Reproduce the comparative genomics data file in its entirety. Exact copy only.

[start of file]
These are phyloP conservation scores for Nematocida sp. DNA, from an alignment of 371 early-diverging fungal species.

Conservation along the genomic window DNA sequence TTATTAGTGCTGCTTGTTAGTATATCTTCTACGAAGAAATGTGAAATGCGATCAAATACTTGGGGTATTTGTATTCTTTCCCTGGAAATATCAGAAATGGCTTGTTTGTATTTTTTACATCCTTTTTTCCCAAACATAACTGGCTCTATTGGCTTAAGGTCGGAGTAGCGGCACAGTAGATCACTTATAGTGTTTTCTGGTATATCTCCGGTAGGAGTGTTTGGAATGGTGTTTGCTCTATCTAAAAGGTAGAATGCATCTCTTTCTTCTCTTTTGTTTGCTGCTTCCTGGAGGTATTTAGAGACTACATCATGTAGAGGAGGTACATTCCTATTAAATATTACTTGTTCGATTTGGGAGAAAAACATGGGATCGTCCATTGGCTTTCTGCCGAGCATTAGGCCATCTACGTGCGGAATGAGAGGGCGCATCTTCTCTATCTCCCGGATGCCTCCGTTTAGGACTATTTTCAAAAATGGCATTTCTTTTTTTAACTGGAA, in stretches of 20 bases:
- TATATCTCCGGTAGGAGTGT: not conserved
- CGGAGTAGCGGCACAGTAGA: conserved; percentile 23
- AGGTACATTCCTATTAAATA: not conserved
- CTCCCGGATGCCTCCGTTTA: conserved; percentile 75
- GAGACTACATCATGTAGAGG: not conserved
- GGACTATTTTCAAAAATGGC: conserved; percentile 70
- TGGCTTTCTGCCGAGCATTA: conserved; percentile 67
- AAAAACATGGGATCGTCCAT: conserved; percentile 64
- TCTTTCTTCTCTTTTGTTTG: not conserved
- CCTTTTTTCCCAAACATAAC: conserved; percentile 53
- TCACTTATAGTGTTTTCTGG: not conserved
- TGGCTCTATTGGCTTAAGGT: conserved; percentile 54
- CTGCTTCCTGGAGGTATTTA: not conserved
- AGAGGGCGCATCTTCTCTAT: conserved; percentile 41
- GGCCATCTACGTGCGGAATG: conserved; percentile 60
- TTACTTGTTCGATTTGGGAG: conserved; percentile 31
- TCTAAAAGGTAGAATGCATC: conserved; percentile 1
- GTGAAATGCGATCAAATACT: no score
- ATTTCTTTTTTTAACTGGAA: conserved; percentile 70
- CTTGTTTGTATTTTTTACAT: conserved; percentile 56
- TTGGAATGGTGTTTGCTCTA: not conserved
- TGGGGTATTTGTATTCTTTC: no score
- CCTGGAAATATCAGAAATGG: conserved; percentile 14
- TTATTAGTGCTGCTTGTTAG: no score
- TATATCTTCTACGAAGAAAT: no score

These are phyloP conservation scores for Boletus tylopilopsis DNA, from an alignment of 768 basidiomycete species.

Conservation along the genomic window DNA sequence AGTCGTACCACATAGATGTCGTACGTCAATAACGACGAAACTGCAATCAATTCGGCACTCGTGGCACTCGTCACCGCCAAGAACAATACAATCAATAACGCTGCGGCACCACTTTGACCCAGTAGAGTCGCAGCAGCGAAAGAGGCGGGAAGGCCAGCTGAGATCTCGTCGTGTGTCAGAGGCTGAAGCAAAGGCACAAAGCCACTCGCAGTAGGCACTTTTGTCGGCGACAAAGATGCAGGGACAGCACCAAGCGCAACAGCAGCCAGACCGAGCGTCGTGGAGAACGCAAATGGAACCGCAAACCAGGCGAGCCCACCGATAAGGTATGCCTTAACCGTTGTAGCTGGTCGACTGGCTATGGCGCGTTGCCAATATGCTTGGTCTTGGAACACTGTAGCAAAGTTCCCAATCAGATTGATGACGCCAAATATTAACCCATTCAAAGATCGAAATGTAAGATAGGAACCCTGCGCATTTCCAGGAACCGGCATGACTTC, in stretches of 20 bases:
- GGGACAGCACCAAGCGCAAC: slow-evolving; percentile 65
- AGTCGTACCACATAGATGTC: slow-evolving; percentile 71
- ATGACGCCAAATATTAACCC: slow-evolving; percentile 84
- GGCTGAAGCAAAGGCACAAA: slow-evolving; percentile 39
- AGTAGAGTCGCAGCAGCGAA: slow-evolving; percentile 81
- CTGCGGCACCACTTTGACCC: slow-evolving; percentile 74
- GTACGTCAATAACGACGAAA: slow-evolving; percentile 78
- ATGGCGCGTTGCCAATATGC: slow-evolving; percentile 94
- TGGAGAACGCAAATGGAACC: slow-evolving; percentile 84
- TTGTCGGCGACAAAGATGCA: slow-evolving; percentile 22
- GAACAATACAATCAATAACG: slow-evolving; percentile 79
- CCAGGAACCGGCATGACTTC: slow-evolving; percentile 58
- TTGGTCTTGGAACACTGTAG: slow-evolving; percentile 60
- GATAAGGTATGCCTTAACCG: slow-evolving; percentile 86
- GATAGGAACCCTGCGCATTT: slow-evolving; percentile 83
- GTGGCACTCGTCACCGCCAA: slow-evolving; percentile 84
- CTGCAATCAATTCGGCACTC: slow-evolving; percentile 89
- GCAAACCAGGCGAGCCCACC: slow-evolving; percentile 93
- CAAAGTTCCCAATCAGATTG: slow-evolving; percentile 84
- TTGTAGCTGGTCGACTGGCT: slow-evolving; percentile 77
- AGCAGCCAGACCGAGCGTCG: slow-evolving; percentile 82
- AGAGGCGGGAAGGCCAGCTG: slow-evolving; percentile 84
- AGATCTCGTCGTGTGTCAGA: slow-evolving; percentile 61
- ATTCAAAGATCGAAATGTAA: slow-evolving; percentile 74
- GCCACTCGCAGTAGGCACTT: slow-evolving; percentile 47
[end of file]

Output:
These are phyloP conservation scores for Nematocida sp. DNA, from an alignment of 371 early-diverging fungal species.

Conservation along the genomic window DNA sequence TTATTAGTGCTGCTTGTTAGTATATCTTCTACGAAGAAATGTGAAATGCGATCAAATACTTGGGGTATTTGTATTCTTTCCCTGGAAATATCAGAAATGGCTTGTTTGTATTTTTTACATCCTTTTTTCCCAAACATAACTGGCTCTATTGGCTTAAGGTCGGAGTAGCGGCACAGTAGATCACTTATAGTGTTTTCTGGTATATCTCCGGTAGGAGTGTTTGGAATGGTGTTTGCTCTATCTAAAAGGTAGAATGCATCTCTTTCTTCTCTTTTGTTTGCTGCTTCCTGGAGGTATTTAGAGACTACATCATGTAGAGGAGGTACATTCCTATTAAATATTACTTGTTCGATTTGGGAGAAAAACATGGGATCGTCCATTGGCTTTCTGCCGAGCATTAGGCCATCTACGTGCGGAATGAGAGGGCGCATCTTCTCTATCTCCCGGATGCCTCCGTTTAGGACTATTTTCAAAAATGGCATTTCTTTTTTTAACTGGAA, in stretches of 20 bases:
- TATATCTCCGGTAGGAGTGT: not conserved
- CGGAGTAGCGGCACAGTAGA: conserved; percentile 23
- AGGTACATTCCTATTAAATA: not conserved
- CTCCCGGATGCCTCCGTTTA: conserved; percentile 75
- GAGACTACATCATGTAGAGG: not conserved
- GGACTATTTTCAAAAATGGC: conserved; percentile 70
- TGGCTTTCTGCCGAGCATTA: conserved; percentile 67
- AAAAACATGGGATCGTCCAT: conserved; percentile 64
- TCTTTCTTCTCTTTTGTTTG: not conserved
- CCTTTTTTCCCAAACATAAC: conserved; percentile 53
- TCACTTATAGTGTTTTCTGG: not conserved
- TGGCTCTATTGGCTTAAGGT: conserved; percentile 54
- CTGCTTCCTGGAGGTATTTA: not conserved
- AGAGGGCGCATCTTCTCTAT: conserved; percentile 41
- GGCCATCTACGTGCGGAATG: conserved; percentile 60
- TTACTTGTTCGATTTGGGAG: conserved; percentile 31
- TCTAAAAGGTAGAATGCATC: conserved; percentile 1
- GTGAAATGCGATCAAATACT: no score
- ATTTCTTTTTTTAACTGGAA: conserved; percentile 70
- CTTGTTTGTATTTTTTACAT: conserved; percentile 56
- TTGGAATGGTGTTTGCTCTA: not conserved
- TGGGGTATTTGTATTCTTTC: no score
- CCTGGAAATATCAGAAATGG: conserved; percentile 14
- TTATTAGTGCTGCTTGTTAG: no score
- TATATCTTCTACGAAGAAAT: no score

These are phyloP conservation scores for Boletus tylopilopsis DNA, from an alignment of 768 basidiomycete species.

Conservation along the genomic window DNA sequence AGTCGTACCACATAGATGTCGTACGTCAATAACGACGAAACTGCAATCAATTCGGCACTCGTGGCACTCGTCACCGCCAAGAACAATACAATCAATAACGCTGCGGCACCACTTTGACCCAGTAGAGTCGCAGCAGCGAAAGAGGCGGGAAGGCCAGCTGAGATCTCGTCGTGTGTCAGAGGCTGAAGCAAAGGCACAAAGCCACTCGCAGTAGGCACTTTTGTCGGCGACAAAGATGCAGGGACAGCACCAAGCGCAACAGCAGCCAGACCGAGCGTCGTGGAGAACGCAAATGGAACCGCAAACCAGGCGAGCCCACCGATAAGGTATGCCTTAACCGTTGTAGCTGGTCGACTGGCTATGGCGCGTTGCCAATATGCTTGGTCTTGGAACACTGTAGCAAAGTTCCCAATCAGATTGATGACGCCAAATATTAACCCATTCAAAGATCGAAATGTAAGATAGGAACCCTGCGCATTTCCAGGAACCGGCATGACTTC, in stretches of 20 bases:
- GGGACAGCACCAAGCGCAAC: slow-evolving; percentile 65
- AGTCGTACCACATAGATGTC: slow-evolving; percentile 71
- ATGACGCCAAATATTAACCC: slow-evolving; percentile 84
- GGCTGAAGCAAAGGCACAAA: slow-evolving; percentile 39
- AGTAGAGTCGCAGCAGCGAA: slow-evolving; percentile 81
- CTGCGGCACCACTTTGACCC: slow-evolving; percentile 74
- GTACGTCAATAACGACGAAA: slow-evolving; percentile 78
- ATGGCGCGTTGCCAATATGC: slow-evolving; percentile 94
- TGGAGAACGCAAATGGAACC: slow-evolving; percentile 84
- TTGTCGGCGACAAAGATGCA: slow-evolving; percentile 22
- GAACAATACAATCAATAACG: slow-evolving; percentile 79
- CCAGGAACCGGCATGACTTC: slow-evolving; percentile 58
- TTGGTCTTGGAACACTGTAG: slow-evolving; percentile 60
- GATAAGGTATGCCTTAACCG: slow-evolving; percentile 86
- GATAGGAACCCTGCGCATTT: slow-evolving; percentile 83
- GTGGCACTCGTCACCGCCAA: slow-evolving; percentile 84
- CTGCAATCAATTCGGCACTC: slow-evolving; percentile 89
- GCAAACCAGGCGAGCCCACC: slow-evolving; percentile 93
- CAAAGTTCCCAATCAGATTG: slow-evolving; percentile 84
- TTGTAGCTGGTCGACTGGCT: slow-evolving; percentile 77
- AGCAGCCAGACCGAGCGTCG: slow-evolving; percentile 82
- AGAGGCGGGAAGGCCAGCTG: slow-evolving; percentile 84
- AGATCTCGTCGTGTGTCAGA: slow-evolving; percentile 61
- ATTCAAAGATCGAAATGTAA: slow-evolving; percentile 74
- GCCACTCGCAGTAGGCACTT: slow-evolving; percentile 47